Sharks, stingers and sunburn are not the only dangers swimmers have to contend with during the HBF Rottnest Channel Swim - one of the biggest medical risks is hypothermia.
Sorrento swimmer and former triathlete Paul Laver, 28, knows the danger of hypothermia, which occurs when the body's temperature plunges below normal, all too well.
After taking the leading solo position for most of the way in the Rottnest swim last year, he was hauled from the water, confused and vomiting, just kilometres from the end.
It was his first solo attempt after being part of a winning duo in 2010. His memories of the event are sketchy.
"I was just very disoriented," he said. "I had no spatial awareness and I couldn't swim in a straight line. I could barely even keep my eyes open."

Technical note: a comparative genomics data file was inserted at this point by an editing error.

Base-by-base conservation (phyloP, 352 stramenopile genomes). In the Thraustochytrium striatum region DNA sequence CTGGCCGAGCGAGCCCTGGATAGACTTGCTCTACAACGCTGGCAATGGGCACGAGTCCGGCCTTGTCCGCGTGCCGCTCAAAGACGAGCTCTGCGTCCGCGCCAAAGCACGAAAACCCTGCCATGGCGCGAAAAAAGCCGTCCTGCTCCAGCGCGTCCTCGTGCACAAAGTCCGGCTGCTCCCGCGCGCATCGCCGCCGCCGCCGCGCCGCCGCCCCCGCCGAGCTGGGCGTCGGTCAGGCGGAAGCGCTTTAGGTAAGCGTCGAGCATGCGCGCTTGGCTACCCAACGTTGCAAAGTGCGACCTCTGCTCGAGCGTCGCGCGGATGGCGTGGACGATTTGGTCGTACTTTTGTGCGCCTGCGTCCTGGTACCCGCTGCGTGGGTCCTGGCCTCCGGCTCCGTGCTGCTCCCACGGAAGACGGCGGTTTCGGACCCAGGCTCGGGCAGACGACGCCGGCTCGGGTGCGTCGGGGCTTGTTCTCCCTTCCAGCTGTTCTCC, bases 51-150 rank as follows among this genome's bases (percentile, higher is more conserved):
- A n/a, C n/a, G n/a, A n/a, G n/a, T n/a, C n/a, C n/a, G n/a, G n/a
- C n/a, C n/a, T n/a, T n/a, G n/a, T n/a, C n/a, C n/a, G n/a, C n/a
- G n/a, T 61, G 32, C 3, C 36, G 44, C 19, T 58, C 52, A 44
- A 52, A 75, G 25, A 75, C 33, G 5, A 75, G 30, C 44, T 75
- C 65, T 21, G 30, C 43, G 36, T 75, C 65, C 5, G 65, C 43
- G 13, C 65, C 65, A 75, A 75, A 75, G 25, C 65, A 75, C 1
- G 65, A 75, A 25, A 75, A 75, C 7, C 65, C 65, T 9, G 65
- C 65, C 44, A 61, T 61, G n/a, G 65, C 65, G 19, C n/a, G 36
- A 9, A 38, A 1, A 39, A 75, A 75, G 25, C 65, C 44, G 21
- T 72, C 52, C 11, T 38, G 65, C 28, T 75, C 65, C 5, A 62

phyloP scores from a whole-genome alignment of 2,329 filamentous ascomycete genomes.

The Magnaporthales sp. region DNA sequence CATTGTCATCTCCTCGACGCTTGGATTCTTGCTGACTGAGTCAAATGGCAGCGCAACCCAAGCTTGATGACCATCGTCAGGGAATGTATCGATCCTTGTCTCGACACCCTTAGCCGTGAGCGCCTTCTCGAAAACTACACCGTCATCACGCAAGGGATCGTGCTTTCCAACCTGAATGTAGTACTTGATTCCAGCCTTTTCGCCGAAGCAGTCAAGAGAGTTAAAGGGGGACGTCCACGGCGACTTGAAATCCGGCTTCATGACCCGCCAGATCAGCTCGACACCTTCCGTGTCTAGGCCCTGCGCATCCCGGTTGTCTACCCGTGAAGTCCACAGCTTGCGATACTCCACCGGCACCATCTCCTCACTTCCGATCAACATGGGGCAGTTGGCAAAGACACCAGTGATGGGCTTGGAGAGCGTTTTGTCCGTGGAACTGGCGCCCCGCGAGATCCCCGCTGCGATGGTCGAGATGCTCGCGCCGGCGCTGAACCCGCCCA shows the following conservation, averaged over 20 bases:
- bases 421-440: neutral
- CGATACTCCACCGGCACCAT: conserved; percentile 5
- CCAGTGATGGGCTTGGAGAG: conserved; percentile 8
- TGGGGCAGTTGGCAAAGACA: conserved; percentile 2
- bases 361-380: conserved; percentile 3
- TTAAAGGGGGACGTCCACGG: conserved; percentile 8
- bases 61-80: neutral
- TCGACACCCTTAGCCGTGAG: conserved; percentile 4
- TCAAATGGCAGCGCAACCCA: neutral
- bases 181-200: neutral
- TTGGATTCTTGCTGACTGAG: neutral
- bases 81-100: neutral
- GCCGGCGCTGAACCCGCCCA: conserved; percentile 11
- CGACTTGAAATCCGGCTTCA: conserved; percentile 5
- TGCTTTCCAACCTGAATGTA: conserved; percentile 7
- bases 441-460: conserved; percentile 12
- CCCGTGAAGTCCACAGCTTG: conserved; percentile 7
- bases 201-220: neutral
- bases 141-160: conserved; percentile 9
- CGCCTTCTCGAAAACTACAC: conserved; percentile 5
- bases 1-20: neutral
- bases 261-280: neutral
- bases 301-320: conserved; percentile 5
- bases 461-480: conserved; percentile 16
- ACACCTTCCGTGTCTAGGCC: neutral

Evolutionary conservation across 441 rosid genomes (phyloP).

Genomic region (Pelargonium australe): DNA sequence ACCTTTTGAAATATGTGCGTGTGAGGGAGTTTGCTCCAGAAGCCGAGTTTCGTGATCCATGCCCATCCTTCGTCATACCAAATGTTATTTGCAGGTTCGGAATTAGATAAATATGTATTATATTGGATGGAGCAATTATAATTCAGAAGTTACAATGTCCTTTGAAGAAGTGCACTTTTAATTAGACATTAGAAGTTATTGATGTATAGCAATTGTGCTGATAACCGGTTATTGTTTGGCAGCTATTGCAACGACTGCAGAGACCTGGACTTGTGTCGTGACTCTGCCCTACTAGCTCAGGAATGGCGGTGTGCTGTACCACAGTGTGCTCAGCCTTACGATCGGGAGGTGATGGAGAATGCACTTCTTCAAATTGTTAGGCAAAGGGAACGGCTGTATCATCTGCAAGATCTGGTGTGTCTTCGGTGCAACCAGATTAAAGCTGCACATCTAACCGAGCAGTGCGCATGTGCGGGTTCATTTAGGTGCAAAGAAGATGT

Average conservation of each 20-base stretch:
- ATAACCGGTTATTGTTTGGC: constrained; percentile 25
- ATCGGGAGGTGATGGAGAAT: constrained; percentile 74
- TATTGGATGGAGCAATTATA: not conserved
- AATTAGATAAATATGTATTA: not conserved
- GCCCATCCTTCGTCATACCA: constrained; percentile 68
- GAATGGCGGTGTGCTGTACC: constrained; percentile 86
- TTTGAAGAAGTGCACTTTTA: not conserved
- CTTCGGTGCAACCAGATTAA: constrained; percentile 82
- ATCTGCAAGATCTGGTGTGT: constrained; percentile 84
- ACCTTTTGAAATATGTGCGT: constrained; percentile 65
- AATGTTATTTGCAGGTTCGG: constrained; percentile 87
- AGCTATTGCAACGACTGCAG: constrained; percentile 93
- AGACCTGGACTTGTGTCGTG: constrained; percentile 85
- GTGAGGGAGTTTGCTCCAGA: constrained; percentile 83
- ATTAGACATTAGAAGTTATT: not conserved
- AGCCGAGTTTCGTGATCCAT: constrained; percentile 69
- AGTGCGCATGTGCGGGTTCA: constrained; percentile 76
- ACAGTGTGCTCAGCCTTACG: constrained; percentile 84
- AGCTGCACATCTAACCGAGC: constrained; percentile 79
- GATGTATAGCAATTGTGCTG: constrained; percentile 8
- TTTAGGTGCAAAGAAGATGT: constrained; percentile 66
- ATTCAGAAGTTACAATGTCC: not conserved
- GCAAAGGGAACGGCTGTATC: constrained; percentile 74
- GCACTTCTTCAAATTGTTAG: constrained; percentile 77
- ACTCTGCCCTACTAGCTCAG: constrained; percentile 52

Mr Laver, who works in the disability services industry, said he "started losing the plot" about 12km into the 19.7km event.
He was pulled out of the water about the 16km mark, after swimming for more than 3½ hours.
One reason he succumbed to hypothermia was he could not stop vomiting, caused by fumes from his support craft, which had been positioned to shield him from the wind.
He has overcome his disappointment and will seek to put his stamp on the event again next month by competing as part of a four-man team.
Mr Laver said the one sure way to prevent hypothermia was to add some body weight.Swimmers will take to the ocean off Cottesloe beach on February 23.
'The West Australian' is a trademark of West Australian Newspapers Limited 2013.
All rights reserved.
Select your state to see news for your area.